I was called away from home suddenly a few days before Imbolc, and things have only settled down now. I am continuing to republish a series of essays originally written in 2012. I currently plan on moving in the middle of March, so things will probably continue to be intermittently disrupted for me until at least Ostara.
So far in this series, I haven’t written much about magic, or about specific deities, but for Imbolc, I’d like to delve into both areas, and in particular the way that my matron goddess, Brigid, helps me understand magic.
There are lots of Celtic influences in Wicca, and one of the most obvious is the Sabbat of Imbolc, which is traditionally the feast of the goddess Brigid.  No other Sabbat is so closely tied to a particular deity; even the rebirth of the Sun at Yule can be interpreted within a multitude of cultural contexts, historical and modern. And while Imbolc can be celebrated as the recovery from that rebirth and presage of spring, many people come together to honor Brigid at this time of year. She is an enormously popular matron and a figure that nearly anyone can turn to, which is perhaps why she was adopted as a Catholic saint and her worship continues in multiple forms down to the present day. I think her continuing popularity and accessibility are due in part to the way she embodies some of the fundamental ideas of magic as a way of interacting with the world.
Traditionally, Brigid has three specialties: she is the matron of healing, especially midwifery; of smith craft; and of poetry. Her history as a healer would be enough to explain her popularity, since nearly everyone needs healing at some point. But the other two areas seem like a strange combination: blacksmithing is not usually associated with either healing or poetry, and it is even more unexpected for a goddess to take an interest in what is traditionally a male-dominated craft. But the piece that seems not to fit is in fact the key to understanding the relationship between all three areas, as well as her continuing presence in Wicca. Smith craft is just that, a craft, and healing and poetry can be approached as crafts as well. It is this idea of crafting in many different forms that makes Brigid such a good representative of witchcraft as well.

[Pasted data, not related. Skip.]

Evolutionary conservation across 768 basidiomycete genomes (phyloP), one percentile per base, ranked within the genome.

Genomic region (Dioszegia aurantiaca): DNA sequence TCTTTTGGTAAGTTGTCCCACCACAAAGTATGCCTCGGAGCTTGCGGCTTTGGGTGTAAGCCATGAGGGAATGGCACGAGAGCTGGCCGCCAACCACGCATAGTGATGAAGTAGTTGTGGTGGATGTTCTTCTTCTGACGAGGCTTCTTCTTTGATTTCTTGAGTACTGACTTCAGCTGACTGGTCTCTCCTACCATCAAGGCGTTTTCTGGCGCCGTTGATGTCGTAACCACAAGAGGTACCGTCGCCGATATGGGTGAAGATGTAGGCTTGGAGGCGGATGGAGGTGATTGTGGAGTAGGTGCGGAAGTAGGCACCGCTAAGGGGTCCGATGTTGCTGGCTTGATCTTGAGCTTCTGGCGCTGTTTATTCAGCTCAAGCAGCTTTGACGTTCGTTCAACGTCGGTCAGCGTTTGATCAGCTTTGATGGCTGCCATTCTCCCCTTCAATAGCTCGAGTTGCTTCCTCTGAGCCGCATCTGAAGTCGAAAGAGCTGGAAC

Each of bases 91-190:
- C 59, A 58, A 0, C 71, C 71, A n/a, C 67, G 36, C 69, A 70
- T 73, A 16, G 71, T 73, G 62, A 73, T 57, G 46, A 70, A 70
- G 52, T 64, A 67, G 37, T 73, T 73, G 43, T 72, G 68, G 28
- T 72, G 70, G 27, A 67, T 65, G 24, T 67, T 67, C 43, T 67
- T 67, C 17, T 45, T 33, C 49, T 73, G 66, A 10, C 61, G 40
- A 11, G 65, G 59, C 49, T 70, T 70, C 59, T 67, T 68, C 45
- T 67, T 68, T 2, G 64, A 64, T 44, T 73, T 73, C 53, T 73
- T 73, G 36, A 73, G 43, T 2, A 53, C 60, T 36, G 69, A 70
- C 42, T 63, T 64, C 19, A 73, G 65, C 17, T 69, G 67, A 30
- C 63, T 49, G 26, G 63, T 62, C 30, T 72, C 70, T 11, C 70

Another way to understand this is to start with the idea of poetry. This English word comes from a Greek root, poiesis, which has to do with the whole concept of crafting and creating, almost in the sense of shaping.  To me, the way a skilled poet can go to the heart of a matter with just a single word exemplifies poesis. By the very faculty of naming and describing, poesis can influence the nature of a thing. This is not creation ex nihilo; it’s about emergence and shaping the way something develops in the world.
All three of Brigid’s areas are forms of poesis: healing is a process of transforming a situation, and a midwife in particular has the unique opportunity to help both mother and baby. Blacksmithing is also literally a process of shaping and forging something; it turns lumps of rock into useful tools. As these examples show, poesis is not just about words, but to me, the use of language in shaping reality is one of the most amazing examples. When a skilled writer crafts sounds and squiggles to produce meaning . . . well, that’s why we call it poetry. To me, all of these are magical processes, making Brigid fundamentally a goddess of magic itself.